Source: The Daily Telegraph
By Caroline Marcus The Sunday Telegraph (Australia)
BABY Yvanna has just two months to live - unless she can find a donor.
The eight-month-old is gravely ill with liver failure in The Children's Hospital at Westmead. Doctors say she will certainly die if they cannot find a compatible organ.
Yvanna Cartilla is one of a handful of NSW babies younger than one who will require an organ transplant this year.
Doctors realised something was wrong with Yvanna when she was born extremely jaundiced. She had her first operation at six weeks, when a camera was inserted into her to examine her liver.
Specialists confirmed she had biliary atresia, a disease in which, for unknown reasons, the body begins to destroy its bile ducts, which digest food, and eventually destroys the liver as well.
The condition occurs in one in 10,000 to 15,000 live births in Australia every year, although a third of those can be successfully treated by a relatively straightforward surgery called a Kasai, which did not work in Yvanna's case.
She was put on the donor transplant list two months ago and re-admitted to hospital last weekend with a high fever.
Yvanna's mother, Ellen Cartilla, 42, has been keeping a bedside vigil, praying for a donor.
"Looking at Yvanna every day is heartbreaking," the mother of four from Merrylands said. "My children ask, 'When is she going to be better? How long do we have to wait?'
"For me as a mother, it is hard to answer them."
Yvanna is in constant pain, requiring constant comforting.
Ms Cartilla, a cook at a childcare centre, said she wanted people to be aware of the importance of being an organ donor so that babies like Yvanna would have a chance of survival.
In the best-case scenario, doctors will receive a compatible organ from a child donor - in Yvanna's case, with blood type B or O - whose liver will be a good size for her.
But because child donors are so rare - the hospital gets only one or two children's livers a year - it is more likely the donor will be an adult whose liver can be split, with a child receiving the smaller part and an adult getting the rest.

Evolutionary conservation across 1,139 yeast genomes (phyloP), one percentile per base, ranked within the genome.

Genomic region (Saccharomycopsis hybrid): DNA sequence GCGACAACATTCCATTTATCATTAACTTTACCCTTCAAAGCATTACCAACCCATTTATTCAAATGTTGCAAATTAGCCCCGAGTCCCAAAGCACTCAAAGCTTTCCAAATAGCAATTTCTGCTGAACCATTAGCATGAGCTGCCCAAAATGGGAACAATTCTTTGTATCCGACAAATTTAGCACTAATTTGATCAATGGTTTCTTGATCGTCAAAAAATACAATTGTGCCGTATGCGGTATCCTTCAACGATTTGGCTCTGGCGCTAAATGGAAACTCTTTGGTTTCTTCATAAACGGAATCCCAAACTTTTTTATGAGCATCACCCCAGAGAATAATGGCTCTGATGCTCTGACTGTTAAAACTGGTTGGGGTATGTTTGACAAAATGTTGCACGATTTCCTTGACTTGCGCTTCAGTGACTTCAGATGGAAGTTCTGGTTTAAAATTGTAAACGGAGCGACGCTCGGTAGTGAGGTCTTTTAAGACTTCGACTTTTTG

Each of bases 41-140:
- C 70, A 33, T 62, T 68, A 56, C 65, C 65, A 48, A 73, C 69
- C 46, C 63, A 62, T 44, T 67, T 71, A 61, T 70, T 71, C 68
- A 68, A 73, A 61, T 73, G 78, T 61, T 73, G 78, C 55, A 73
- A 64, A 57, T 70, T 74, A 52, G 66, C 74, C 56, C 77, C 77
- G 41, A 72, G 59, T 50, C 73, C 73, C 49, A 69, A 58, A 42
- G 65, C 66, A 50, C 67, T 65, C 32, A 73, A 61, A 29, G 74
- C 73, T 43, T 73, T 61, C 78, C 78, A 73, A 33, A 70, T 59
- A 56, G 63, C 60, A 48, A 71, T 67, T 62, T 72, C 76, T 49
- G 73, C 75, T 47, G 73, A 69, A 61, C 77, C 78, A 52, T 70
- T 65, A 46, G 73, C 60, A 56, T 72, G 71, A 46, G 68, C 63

If Yvanna has a transplant, she has a 93 to 95 per cent chance of survival, although she will be on anti-rejection drugs for the rest of her life.
In the worst-case scenario, and only if he is a match, her father Silvano will undergo an operation to have part of his liver removed - a risky procedure for a living donor.
The 50-year-old hotel restaurant supervisor is undergoing tests to see if his liver is compatible with his daughter's.Paediatric transplant surgeon Gordon Thomas said Yvanna would "surely die" without a transplant.
"She is very little, and she is deteriorating really fast," Dr Thomas said. "We're concerned about her because, even though she's only eight months, she's progressing badly. There is an urgency."
Although his team, which performs most of Australia's paediatric liver transplants, had a high success rate, the real heroes were the donors, Dr Thomas said.
During DonateLife Week, which begins today, Australians are urged to talk to those closest to them about becoming a donor.
“You Have the Power to Save Lives – Register to be an organ and tissue donor & Tell Your Loved Ones of Your Decision”
Register to be a donor in Ontario at Trillium Gift of Life Network NEW for Ontario: recycleMe.org - Learn The Ins & Outs Of Organ And Tissue Donation. Register Today!
For other Canadian provinces click here
For other Canadian provinces click here
In the United States, be sure to find out how to register in your state at ShareYourLife.org or Download Donor Cards from OrganDonor.Gov
In Great Britain, register at NHS Organ Donor Register
In Australia, register at Australian Organ Donor Register
Your generosity can save or enhance the lives of up to fifty people with heart, kidneys, liver, lungs, pancreas and small intestine transplants (see allotransplantation). One tissue donor can help by donating skin, corneas, bone, tendon, ligaments and heart valves
Has your life been saved by an organ transplant? "Pay it forward" and help spread the word about the need for organ donation - In the U.S. another person is added to the national transplant waiting list every 11 minutes and 18 people die each day waiting for an organ or tissue transplant. Organs can save lives, corneas renew vision, and tissue may help to restore someone's ability to walk, run or move freely without pain. Life Begins with You